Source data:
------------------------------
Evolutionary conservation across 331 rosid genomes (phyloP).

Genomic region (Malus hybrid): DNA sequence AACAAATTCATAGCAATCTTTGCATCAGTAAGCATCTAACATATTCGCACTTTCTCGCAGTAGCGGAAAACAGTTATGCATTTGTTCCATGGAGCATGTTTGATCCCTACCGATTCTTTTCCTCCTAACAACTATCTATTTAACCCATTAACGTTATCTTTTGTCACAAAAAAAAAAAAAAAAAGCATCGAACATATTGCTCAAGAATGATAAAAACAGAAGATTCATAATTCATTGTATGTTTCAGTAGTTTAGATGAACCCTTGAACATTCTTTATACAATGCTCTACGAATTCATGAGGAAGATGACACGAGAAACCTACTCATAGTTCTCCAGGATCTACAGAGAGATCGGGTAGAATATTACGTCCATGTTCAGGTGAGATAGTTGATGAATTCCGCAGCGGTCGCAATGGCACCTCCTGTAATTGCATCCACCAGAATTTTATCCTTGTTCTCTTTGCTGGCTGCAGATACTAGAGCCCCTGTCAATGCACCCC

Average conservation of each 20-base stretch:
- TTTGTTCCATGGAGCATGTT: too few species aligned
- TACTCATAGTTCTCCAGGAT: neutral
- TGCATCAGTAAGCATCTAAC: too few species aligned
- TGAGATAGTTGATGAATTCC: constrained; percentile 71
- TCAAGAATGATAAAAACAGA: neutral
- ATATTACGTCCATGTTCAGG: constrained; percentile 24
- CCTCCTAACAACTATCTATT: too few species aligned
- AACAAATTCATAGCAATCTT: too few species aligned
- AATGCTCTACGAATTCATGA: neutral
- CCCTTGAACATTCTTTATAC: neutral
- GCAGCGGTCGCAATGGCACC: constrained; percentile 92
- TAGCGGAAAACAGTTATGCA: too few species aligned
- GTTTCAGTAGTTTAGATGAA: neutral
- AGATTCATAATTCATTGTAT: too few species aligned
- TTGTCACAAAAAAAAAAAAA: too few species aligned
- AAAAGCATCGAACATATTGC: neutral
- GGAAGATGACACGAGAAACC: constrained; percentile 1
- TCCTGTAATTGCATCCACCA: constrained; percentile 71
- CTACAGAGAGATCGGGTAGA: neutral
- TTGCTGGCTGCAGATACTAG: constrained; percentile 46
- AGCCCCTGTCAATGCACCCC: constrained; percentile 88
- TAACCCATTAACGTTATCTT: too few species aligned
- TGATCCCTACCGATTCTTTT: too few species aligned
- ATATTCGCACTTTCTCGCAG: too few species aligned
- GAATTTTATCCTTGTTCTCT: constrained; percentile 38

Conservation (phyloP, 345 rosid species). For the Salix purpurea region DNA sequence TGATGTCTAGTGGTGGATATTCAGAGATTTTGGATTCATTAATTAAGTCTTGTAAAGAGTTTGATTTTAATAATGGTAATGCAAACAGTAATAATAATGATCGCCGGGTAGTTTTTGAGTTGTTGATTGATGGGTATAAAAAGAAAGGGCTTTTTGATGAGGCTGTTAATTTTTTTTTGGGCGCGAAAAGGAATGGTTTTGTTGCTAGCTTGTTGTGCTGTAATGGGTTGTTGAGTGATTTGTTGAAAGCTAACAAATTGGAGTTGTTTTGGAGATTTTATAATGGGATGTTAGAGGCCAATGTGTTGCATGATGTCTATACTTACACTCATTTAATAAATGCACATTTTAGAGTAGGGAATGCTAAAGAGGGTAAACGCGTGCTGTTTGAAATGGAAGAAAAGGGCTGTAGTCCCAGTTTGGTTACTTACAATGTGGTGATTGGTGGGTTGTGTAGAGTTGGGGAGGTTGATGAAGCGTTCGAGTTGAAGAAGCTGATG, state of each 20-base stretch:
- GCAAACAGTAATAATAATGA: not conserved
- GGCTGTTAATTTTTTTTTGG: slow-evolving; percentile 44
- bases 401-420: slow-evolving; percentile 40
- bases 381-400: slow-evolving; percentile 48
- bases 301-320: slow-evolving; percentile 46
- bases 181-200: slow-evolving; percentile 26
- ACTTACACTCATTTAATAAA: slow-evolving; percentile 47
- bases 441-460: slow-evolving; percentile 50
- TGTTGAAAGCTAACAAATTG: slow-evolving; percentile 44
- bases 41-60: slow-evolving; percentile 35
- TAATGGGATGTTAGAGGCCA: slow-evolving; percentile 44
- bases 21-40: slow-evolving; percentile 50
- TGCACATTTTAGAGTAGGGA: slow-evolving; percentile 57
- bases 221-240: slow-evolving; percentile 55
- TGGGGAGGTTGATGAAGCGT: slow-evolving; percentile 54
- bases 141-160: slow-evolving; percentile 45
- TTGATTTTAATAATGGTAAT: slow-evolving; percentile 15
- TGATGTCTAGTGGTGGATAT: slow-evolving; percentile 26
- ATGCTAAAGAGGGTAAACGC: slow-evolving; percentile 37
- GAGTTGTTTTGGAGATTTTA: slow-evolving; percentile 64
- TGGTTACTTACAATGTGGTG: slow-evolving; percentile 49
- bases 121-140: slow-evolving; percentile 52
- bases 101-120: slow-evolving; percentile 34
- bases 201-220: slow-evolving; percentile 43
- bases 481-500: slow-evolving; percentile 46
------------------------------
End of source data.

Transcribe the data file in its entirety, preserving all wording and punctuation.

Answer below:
Evolutionary conservation across 331 rosid genomes (phyloP).

Genomic region (Malus hybrid): DNA sequence AACAAATTCATAGCAATCTTTGCATCAGTAAGCATCTAACATATTCGCACTTTCTCGCAGTAGCGGAAAACAGTTATGCATTTGTTCCATGGAGCATGTTTGATCCCTACCGATTCTTTTCCTCCTAACAACTATCTATTTAACCCATTAACGTTATCTTTTGTCACAAAAAAAAAAAAAAAAAGCATCGAACATATTGCTCAAGAATGATAAAAACAGAAGATTCATAATTCATTGTATGTTTCAGTAGTTTAGATGAACCCTTGAACATTCTTTATACAATGCTCTACGAATTCATGAGGAAGATGACACGAGAAACCTACTCATAGTTCTCCAGGATCTACAGAGAGATCGGGTAGAATATTACGTCCATGTTCAGGTGAGATAGTTGATGAATTCCGCAGCGGTCGCAATGGCACCTCCTGTAATTGCATCCACCAGAATTTTATCCTTGTTCTCTTTGCTGGCTGCAGATACTAGAGCCCCTGTCAATGCACCCC

Average conservation of each 20-base stretch:
- TTTGTTCCATGGAGCATGTT: too few species aligned
- TACTCATAGTTCTCCAGGAT: neutral
- TGCATCAGTAAGCATCTAAC: too few species aligned
- TGAGATAGTTGATGAATTCC: constrained; percentile 71
- TCAAGAATGATAAAAACAGA: neutral
- ATATTACGTCCATGTTCAGG: constrained; percentile 24
- CCTCCTAACAACTATCTATT: too few species aligned
- AACAAATTCATAGCAATCTT: too few species aligned
- AATGCTCTACGAATTCATGA: neutral
- CCCTTGAACATTCTTTATAC: neutral
- GCAGCGGTCGCAATGGCACC: constrained; percentile 92
- TAGCGGAAAACAGTTATGCA: too few species aligned
- GTTTCAGTAGTTTAGATGAA: neutral
- AGATTCATAATTCATTGTAT: too few species aligned
- TTGTCACAAAAAAAAAAAAA: too few species aligned
- AAAAGCATCGAACATATTGC: neutral
- GGAAGATGACACGAGAAACC: constrained; percentile 1
- TCCTGTAATTGCATCCACCA: constrained; percentile 71
- CTACAGAGAGATCGGGTAGA: neutral
- TTGCTGGCTGCAGATACTAG: constrained; percentile 46
- AGCCCCTGTCAATGCACCCC: constrained; percentile 88
- TAACCCATTAACGTTATCTT: too few species aligned
- TGATCCCTACCGATTCTTTT: too few species aligned
- ATATTCGCACTTTCTCGCAG: too few species aligned
- GAATTTTATCCTTGTTCTCT: constrained; percentile 38

Conservation (phyloP, 345 rosid species). For the Salix purpurea region DNA sequence TGATGTCTAGTGGTGGATATTCAGAGATTTTGGATTCATTAATTAAGTCTTGTAAAGAGTTTGATTTTAATAATGGTAATGCAAACAGTAATAATAATGATCGCCGGGTAGTTTTTGAGTTGTTGATTGATGGGTATAAAAAGAAAGGGCTTTTTGATGAGGCTGTTAATTTTTTTTTGGGCGCGAAAAGGAATGGTTTTGTTGCTAGCTTGTTGTGCTGTAATGGGTTGTTGAGTGATTTGTTGAAAGCTAACAAATTGGAGTTGTTTTGGAGATTTTATAATGGGATGTTAGAGGCCAATGTGTTGCATGATGTCTATACTTACACTCATTTAATAAATGCACATTTTAGAGTAGGGAATGCTAAAGAGGGTAAACGCGTGCTGTTTGAAATGGAAGAAAAGGGCTGTAGTCCCAGTTTGGTTACTTACAATGTGGTGATTGGTGGGTTGTGTAGAGTTGGGGAGGTTGATGAAGCGTTCGAGTTGAAGAAGCTGATG, state of each 20-base stretch:
- GCAAACAGTAATAATAATGA: not conserved
- GGCTGTTAATTTTTTTTTGG: slow-evolving; percentile 44
- bases 401-420: slow-evolving; percentile 40
- bases 381-400: slow-evolving; percentile 48
- bases 301-320: slow-evolving; percentile 46
- bases 181-200: slow-evolving; percentile 26
- ACTTACACTCATTTAATAAA: slow-evolving; percentile 47
- bases 441-460: slow-evolving; percentile 50
- TGTTGAAAGCTAACAAATTG: slow-evolving; percentile 44
- bases 41-60: slow-evolving; percentile 35
- TAATGGGATGTTAGAGGCCA: slow-evolving; percentile 44
- bases 21-40: slow-evolving; percentile 50
- TGCACATTTTAGAGTAGGGA: slow-evolving; percentile 57
- bases 221-240: slow-evolving; percentile 55
- TGGGGAGGTTGATGAAGCGT: slow-evolving; percentile 54
- bases 141-160: slow-evolving; percentile 45
- TTGATTTTAATAATGGTAAT: slow-evolving; percentile 15
- TGATGTCTAGTGGTGGATAT: slow-evolving; percentile 26
- ATGCTAAAGAGGGTAAACGC: slow-evolving; percentile 37
- GAGTTGTTTTGGAGATTTTA: slow-evolving; percentile 64
- TGGTTACTTACAATGTGGTG: slow-evolving; percentile 49
- bases 121-140: slow-evolving; percentile 52
- bases 101-120: slow-evolving; percentile 34
- bases 201-220: slow-evolving; percentile 43
- bases 481-500: slow-evolving; percentile 46